Going to juvie can cost you more than just your freedom. Many states charge parents of children involved in the justice system fines and fees associated with their detention. For instance, the Los Angeles Times reports that before 2009, families in Los Angeles County were charged $23.63 a day for a dependent in a juvenile detention center and $11.94 a day for a dependent in a probation camp.
States have slowly begun to move away from this practice. Los Angeles banned these charges in 2009, but has continued to collect debts incurred before the ban went into effect. That is, until now.
On Tuesday, the Los Angeles Board of Supervisors approved a motion that will end this practice in Los Angeles County, effectively erasing nearly $90 million worth of debt held by juvenile offenders, their parents and their guardians across 52,000 accounts.
The motion, authored by Supervisors Hilda Solis and Janice Hahn, is aimed at helping Californians who have been involved in the juvenile justice system get back on their feet.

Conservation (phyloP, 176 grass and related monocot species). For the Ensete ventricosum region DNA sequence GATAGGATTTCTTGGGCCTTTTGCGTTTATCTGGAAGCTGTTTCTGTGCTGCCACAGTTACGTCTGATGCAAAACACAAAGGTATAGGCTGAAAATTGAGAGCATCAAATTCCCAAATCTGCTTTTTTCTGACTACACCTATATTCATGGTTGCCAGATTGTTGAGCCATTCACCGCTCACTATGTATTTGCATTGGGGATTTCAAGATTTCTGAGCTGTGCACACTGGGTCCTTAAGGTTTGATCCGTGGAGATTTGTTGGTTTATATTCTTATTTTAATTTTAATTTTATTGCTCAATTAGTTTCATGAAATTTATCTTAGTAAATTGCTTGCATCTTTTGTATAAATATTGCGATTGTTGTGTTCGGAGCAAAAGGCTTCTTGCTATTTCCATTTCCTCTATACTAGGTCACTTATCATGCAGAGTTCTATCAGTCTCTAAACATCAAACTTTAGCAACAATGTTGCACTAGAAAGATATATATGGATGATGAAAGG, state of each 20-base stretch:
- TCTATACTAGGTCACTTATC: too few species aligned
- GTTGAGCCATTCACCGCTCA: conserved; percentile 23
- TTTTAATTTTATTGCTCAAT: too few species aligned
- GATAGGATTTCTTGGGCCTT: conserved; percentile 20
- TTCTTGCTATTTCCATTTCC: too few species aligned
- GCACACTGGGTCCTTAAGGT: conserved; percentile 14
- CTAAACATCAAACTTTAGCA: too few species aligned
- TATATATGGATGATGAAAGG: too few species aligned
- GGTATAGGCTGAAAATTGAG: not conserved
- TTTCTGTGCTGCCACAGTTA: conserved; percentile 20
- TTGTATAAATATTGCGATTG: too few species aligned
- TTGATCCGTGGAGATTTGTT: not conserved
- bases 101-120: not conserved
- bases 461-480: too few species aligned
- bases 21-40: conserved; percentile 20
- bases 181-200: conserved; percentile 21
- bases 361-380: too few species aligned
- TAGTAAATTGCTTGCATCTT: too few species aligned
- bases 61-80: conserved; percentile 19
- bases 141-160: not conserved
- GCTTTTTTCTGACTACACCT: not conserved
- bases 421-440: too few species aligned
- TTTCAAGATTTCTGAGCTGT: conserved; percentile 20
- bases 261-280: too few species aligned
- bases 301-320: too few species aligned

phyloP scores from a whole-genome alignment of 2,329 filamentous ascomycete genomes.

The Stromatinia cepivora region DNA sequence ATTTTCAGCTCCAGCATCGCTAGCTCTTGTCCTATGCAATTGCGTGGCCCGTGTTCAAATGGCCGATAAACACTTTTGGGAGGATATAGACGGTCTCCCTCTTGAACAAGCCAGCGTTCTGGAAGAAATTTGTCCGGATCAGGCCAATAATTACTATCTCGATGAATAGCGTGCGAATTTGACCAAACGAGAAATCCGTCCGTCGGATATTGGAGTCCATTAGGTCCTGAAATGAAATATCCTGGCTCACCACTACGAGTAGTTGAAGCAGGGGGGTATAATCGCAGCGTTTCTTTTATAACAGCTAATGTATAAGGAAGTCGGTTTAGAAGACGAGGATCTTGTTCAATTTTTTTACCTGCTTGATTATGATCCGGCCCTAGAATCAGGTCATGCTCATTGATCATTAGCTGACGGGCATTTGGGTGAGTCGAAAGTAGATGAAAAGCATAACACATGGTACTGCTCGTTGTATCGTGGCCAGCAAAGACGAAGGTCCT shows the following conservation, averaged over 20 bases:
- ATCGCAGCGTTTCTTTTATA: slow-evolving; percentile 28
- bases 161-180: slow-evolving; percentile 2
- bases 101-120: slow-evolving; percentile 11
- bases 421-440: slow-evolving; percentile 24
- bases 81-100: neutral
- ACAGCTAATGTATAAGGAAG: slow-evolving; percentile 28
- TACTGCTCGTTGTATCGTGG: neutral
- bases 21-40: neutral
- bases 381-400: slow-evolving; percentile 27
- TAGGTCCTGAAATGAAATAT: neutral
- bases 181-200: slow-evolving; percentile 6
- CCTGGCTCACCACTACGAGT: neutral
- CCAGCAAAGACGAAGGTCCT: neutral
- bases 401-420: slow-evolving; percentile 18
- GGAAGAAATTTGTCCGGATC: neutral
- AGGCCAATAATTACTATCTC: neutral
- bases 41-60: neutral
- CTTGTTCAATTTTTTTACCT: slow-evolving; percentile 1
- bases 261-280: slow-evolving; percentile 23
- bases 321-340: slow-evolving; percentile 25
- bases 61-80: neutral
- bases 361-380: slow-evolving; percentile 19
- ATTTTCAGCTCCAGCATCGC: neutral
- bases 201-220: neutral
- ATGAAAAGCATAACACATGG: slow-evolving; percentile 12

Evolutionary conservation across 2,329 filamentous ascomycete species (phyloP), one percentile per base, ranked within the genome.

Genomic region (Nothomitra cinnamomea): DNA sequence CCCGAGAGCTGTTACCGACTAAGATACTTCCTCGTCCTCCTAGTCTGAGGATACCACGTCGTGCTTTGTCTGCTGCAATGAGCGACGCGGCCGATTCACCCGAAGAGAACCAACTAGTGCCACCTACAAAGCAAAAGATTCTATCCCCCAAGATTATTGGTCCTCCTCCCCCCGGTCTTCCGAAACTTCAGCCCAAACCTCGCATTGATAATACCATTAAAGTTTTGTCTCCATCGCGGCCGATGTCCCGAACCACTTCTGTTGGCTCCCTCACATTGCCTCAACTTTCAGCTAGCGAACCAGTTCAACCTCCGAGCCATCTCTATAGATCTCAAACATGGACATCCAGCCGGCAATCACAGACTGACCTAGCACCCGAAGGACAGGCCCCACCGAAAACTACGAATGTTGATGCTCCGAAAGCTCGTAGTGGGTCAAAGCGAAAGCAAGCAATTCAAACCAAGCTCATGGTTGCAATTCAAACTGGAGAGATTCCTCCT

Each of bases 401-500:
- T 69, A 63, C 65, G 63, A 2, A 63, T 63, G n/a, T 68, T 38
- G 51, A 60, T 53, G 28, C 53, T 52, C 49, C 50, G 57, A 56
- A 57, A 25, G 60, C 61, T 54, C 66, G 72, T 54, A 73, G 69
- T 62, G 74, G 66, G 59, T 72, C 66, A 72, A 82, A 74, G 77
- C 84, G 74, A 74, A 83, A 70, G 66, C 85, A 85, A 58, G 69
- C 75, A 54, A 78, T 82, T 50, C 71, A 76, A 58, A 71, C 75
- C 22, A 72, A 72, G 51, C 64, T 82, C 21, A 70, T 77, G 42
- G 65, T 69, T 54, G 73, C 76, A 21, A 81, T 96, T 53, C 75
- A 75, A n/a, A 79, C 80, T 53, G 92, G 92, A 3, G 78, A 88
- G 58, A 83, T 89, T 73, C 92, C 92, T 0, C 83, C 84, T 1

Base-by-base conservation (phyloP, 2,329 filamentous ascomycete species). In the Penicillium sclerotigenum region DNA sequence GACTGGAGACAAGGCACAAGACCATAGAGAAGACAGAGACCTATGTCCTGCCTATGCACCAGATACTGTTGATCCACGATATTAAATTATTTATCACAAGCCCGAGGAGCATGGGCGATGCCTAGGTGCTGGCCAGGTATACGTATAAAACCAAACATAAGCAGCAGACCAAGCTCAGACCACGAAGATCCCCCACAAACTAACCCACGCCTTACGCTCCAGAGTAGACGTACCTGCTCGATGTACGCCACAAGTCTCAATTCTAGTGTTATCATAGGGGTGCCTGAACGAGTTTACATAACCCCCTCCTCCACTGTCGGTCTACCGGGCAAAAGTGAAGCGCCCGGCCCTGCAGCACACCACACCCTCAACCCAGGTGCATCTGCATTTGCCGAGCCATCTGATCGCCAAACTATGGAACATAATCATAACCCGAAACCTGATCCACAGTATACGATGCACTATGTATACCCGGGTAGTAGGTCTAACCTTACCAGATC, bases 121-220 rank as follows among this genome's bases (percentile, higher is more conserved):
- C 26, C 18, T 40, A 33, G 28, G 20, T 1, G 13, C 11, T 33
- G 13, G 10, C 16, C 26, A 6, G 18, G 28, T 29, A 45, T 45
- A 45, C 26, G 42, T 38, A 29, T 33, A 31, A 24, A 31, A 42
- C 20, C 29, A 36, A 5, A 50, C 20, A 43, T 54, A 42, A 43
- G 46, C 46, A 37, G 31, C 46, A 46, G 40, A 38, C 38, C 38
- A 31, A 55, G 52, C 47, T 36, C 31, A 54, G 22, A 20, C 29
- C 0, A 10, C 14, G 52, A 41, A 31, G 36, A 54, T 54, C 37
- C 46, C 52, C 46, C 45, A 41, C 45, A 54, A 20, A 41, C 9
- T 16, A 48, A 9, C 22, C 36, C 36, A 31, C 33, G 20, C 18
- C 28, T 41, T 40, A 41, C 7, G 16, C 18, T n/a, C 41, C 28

"Collecting fees for juvenile detention undermines youth rehabilitation and public safety," said Solis in a statement. "It also unnecessarily increases the financial insecurity of vulnerable families. As part of a larger, transformative reexamination of how we serve our justice-involved residents, including our re-entry population, LA County is reexamining our approach to juvenile justice. Today's action helps families and our youth in detention while setting up future generations for success rather than incarceration."